27 February 2013

Barricade @ White Box

With a yellow background and traffic cones on its poster, "Barricade" clearly states its intent to comment on the upcoming general elections.  Cynical laughter-inducing pieces fill the space - a brilliant round ping-pong table, washed-up flags of a political party, and Yee I-Lann's commemorative pieces on an independence fantasy.

Sharon Chin - Weeds / Rumpai Series #1 (2012)

Chong Kim Chiew's brick wall made of "newspapier-mâché", poses a serious and potent critique about political bias in the local media.  It is a reminder that the power of media should not be underestimated, and politicians should never be allowed to meddle with it.

Chong Kim Chiew - Untitled (2013)

26 February 2013

Timeless @ Wei-Ling Contemporary

Wei-Ling Gallery celebrated it's 10th birthday with a book (to be covered in future) and this exhibition.  A most suitable greeting, as two of the gallery's long-time collaborators flank the entrance, Chin Kong Yee and Ivan Lam.  Veteran Zulkifli Yusoff's painting screams for attention in the middle, a dada-looking cassette adorned with the national flag, the Negaraku, and jelly-like rubies.  In the background, sinuous lines in different shades bring the drawing to life, imbuing a dynamic quality to the flat flags and repeating verses.

Zulkifli Yusoff - My Loving Country (2012)

Large, impressive works by artist couple Choy Chun Wei and Yau Bee Ling fill the space, another testament of the gallery's leading position in exhibiting Malaysian contemporary art.  Distorted colour hues and busy activities in Kim Ng's 'Echo of City' complete the exhibition, a sharp juxtaposition to Chen Wei Meng's serene portrayal of the Terengganu coast.  I can only hope that the next 10 years will be just as exciting, and looking forward to seeing many more art exhibitions at the Wei-Lings'.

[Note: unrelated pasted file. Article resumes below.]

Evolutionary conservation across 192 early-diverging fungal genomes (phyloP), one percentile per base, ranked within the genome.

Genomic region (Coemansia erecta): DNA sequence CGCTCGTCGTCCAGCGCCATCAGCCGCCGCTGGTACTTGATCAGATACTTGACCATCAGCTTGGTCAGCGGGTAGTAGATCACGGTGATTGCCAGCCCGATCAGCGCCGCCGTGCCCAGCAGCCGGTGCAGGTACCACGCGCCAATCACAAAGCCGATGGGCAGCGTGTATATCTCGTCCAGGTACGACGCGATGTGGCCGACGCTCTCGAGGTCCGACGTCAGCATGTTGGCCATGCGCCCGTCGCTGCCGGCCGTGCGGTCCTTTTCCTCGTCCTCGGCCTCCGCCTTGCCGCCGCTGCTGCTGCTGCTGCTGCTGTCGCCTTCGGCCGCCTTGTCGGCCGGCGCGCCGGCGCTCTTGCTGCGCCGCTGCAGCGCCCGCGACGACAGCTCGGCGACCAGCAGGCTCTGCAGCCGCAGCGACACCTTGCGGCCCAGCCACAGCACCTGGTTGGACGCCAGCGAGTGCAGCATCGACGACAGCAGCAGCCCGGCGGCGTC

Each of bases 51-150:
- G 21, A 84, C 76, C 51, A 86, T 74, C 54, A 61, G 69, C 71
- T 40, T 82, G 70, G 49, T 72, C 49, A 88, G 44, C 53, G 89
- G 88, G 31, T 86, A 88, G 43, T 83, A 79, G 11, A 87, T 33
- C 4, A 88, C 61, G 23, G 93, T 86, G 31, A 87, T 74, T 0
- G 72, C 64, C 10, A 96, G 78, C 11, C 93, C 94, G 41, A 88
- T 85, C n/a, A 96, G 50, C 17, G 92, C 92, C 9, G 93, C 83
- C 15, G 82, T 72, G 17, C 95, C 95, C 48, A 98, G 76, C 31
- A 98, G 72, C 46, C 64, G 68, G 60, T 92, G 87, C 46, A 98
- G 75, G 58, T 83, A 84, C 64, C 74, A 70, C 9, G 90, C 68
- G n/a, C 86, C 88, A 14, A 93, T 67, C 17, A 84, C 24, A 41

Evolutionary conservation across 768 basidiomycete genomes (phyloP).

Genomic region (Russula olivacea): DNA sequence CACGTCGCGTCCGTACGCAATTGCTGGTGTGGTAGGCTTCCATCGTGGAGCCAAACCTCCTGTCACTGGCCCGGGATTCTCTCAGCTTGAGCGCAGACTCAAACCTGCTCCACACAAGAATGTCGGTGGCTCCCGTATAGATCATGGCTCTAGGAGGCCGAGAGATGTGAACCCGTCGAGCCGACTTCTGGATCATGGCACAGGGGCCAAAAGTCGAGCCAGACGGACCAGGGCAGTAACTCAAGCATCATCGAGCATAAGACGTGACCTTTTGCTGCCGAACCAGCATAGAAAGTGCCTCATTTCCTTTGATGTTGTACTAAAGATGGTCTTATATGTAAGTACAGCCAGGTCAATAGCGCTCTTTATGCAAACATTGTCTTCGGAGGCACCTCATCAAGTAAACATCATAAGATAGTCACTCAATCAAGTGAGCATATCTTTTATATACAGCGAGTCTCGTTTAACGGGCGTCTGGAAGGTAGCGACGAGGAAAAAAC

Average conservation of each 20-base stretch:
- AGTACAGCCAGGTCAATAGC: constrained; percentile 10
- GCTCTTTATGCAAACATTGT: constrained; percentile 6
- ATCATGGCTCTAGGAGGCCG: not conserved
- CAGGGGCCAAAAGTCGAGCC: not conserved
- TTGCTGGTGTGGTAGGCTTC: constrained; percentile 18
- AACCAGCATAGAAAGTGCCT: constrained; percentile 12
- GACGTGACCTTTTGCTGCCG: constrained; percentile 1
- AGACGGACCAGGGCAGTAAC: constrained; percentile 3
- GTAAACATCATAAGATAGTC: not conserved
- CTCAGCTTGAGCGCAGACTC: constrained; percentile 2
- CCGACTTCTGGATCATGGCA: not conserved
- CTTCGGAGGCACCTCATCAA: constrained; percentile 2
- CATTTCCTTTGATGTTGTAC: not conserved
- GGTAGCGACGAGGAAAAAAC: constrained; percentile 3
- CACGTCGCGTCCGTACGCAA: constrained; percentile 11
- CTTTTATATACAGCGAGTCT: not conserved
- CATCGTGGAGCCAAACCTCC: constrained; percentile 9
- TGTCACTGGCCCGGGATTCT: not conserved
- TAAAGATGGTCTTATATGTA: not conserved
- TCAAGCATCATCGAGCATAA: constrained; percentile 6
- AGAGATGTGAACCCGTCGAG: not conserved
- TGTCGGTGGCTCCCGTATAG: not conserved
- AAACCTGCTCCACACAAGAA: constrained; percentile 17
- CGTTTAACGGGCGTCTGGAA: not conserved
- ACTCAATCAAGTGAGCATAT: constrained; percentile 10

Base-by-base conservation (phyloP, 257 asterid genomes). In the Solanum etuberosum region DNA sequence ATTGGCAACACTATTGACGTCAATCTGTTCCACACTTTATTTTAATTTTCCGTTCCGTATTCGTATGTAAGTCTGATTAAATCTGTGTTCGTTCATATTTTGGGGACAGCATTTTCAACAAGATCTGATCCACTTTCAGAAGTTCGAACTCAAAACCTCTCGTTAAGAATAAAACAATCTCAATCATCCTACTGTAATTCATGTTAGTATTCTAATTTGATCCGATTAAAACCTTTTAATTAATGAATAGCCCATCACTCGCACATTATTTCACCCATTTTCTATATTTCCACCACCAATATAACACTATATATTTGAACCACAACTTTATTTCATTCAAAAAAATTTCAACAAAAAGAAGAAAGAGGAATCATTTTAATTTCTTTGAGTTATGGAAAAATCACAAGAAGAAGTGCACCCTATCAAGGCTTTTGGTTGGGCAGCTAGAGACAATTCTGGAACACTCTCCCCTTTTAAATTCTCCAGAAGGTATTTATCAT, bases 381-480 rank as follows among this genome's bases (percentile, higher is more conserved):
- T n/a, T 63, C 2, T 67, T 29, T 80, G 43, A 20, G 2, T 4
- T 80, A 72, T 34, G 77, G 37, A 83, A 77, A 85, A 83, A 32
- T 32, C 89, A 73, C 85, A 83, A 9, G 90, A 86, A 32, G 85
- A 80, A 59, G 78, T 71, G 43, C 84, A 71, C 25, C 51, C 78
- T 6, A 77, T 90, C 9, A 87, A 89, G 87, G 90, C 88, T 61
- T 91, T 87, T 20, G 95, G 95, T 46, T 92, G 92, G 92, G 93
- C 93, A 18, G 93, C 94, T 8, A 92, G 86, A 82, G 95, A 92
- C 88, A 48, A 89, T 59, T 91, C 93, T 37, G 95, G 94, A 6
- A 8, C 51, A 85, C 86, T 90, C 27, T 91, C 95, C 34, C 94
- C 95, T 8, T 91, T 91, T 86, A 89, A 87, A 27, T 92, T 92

Choy Chun Wei - City, Machine & Industry (2012)

24 February 2013

Then and Now @ Sasana Kijang

In 50 years of existence, Bank Negara has made wise investments into the local visual arts, amassing an impressive collection. Beginning with Hoessein Enas, many critically acclaimed Malaysian artists are represented, as one walks around the partitions to admire this well-hung exhibition. Chung Chen Sun's 'Tin Mine' is a beautiful Chinese ink drawing of a faded Malaysian landscape. The wet and washed-up sand in the foreground, joins up with the structures that goes on in the industrialised background. The photographic composition reminds one of the history of a diaspora - a history where we can stand far away to observe, but never far enough to forget. Choy Chun Wei's claustrophobic composition is amplified with thick Roman pillars and narrow shacks, portraying a visceral visual about a choking urban density.

Choy Chun Wei - The Living Space of the Materialist Dwellers (2003)

Displayed next to it is Hamidi Hadi's 'Drop'. A different kind of denseness, that of browns and blues, are distributed across the canvas in concentrated pockets, the thickness of the material pushing the painting's horizon further back. Yeong Seak Ling's baby cot with a kampung background is beautifully painted, and harks back to Renaissance portraiture influences (I almost wished the paddy fields were painted in sfumato). The combination of classical motives with modern execution echoes the role of a central bank, to preserve and enrich the national treasury for subsequent generations. I am hopeful that Bank Negara will continue to be a discerning collector, and proudly display these national treasures in the wonderful space of Sasana Kijang.

Hamidi Hadi - Drop (2004)

20 February 2013

Infinite Canvas @ Wei-Ling Contemporary

I possess the strange trait of being able to remember feelings during an event in the past, where memories in the form of sight & sound, is less vivid than the memory of feelings experienced.  The fleeting moment rekindles the sensory recall - the message in one's eyes, the assured grip of a hand, the melancholic buzz of nightfall, the juicy flavours in a morsel, the whiff of acidic acridity.

My Father's Noodle Shop (2012)

Chin Kong Yee's "Infinite Canvas" captures the improbable vastness of a prolonged memory, a summation of repetitive exposure to a habitual landscape.  Objects converge on multi-dimensional planes depicted through a fisheye lens; Beings are collectively shown as they are remembered, some with clearly drawn facial features, others blurred or only the colour of their trousers are shown.  Through the distortion of visual reality, Kong Yee's works trigger, distract even, the viewer to recall the timeless in his paintings, evoking the nostalgic that transcends the forms & colours on the canvas.

Raining Day (2012)